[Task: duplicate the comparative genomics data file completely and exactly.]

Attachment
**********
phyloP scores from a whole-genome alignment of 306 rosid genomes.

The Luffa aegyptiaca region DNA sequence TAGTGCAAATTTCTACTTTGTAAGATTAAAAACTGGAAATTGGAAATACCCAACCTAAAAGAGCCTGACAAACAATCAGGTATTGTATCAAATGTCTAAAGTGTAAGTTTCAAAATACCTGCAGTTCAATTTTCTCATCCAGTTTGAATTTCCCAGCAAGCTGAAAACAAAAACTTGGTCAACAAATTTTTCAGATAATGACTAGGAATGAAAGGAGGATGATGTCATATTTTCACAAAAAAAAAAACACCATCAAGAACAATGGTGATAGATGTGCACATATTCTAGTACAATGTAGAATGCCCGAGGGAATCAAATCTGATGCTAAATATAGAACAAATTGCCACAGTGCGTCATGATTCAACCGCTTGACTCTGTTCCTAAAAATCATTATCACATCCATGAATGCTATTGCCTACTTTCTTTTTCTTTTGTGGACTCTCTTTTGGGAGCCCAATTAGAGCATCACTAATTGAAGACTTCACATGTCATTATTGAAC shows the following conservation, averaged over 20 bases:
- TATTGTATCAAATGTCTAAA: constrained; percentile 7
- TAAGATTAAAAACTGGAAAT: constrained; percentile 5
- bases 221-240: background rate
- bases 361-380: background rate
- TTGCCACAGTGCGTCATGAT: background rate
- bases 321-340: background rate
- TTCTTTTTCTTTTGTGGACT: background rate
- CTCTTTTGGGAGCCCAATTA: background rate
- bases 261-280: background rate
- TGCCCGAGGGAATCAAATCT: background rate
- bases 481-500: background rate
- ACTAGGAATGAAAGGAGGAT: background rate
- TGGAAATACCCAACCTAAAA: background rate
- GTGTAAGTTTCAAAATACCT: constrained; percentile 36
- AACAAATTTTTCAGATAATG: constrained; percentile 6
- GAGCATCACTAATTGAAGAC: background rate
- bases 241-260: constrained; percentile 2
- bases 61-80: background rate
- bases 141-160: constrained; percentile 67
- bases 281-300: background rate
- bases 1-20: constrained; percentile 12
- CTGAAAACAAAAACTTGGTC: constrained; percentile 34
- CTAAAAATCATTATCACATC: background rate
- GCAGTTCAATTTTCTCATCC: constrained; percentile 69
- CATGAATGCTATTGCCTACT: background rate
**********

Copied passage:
phyloP scores from a whole-genome alignment of 306 rosid genomes.

The Luffa aegyptiaca region DNA sequence TAGTGCAAATTTCTACTTTGTAAGATTAAAAACTGGAAATTGGAAATACCCAACCTAAAAGAGCCTGACAAACAATCAGGTATTGTATCAAATGTCTAAAGTGTAAGTTTCAAAATACCTGCAGTTCAATTTTCTCATCCAGTTTGAATTTCCCAGCAAGCTGAAAACAAAAACTTGGTCAACAAATTTTTCAGATAATGACTAGGAATGAAAGGAGGATGATGTCATATTTTCACAAAAAAAAAAACACCATCAAGAACAATGGTGATAGATGTGCACATATTCTAGTACAATGTAGAATGCCCGAGGGAATCAAATCTGATGCTAAATATAGAACAAATTGCCACAGTGCGTCATGATTCAACCGCTTGACTCTGTTCCTAAAAATCATTATCACATCCATGAATGCTATTGCCTACTTTCTTTTTCTTTTGTGGACTCTCTTTTGGGAGCCCAATTAGAGCATCACTAATTGAAGACTTCACATGTCATTATTGAAC shows the following conservation, averaged over 20 bases:
- TATTGTATCAAATGTCTAAA: constrained; percentile 7
- TAAGATTAAAAACTGGAAAT: constrained; percentile 5
- bases 221-240: background rate
- bases 361-380: background rate
- TTGCCACAGTGCGTCATGAT: background rate
- bases 321-340: background rate
- TTCTTTTTCTTTTGTGGACT: background rate
- CTCTTTTGGGAGCCCAATTA: background rate
- bases 261-280: background rate
- TGCCCGAGGGAATCAAATCT: background rate
- bases 481-500: background rate
- ACTAGGAATGAAAGGAGGAT: background rate
- TGGAAATACCCAACCTAAAA: background rate
- GTGTAAGTTTCAAAATACCT: constrained; percentile 36
- AACAAATTTTTCAGATAATG: constrained; percentile 6
- GAGCATCACTAATTGAAGAC: background rate
- bases 241-260: constrained; percentile 2
- bases 61-80: background rate
- bases 141-160: constrained; percentile 67
- bases 281-300: background rate
- bases 1-20: constrained; percentile 12
- CTGAAAACAAAAACTTGGTC: constrained; percentile 34
- CTAAAAATCATTATCACATC: background rate
- GCAGTTCAATTTTCTCATCC: constrained; percentile 69
- CATGAATGCTATTGCCTACT: background rate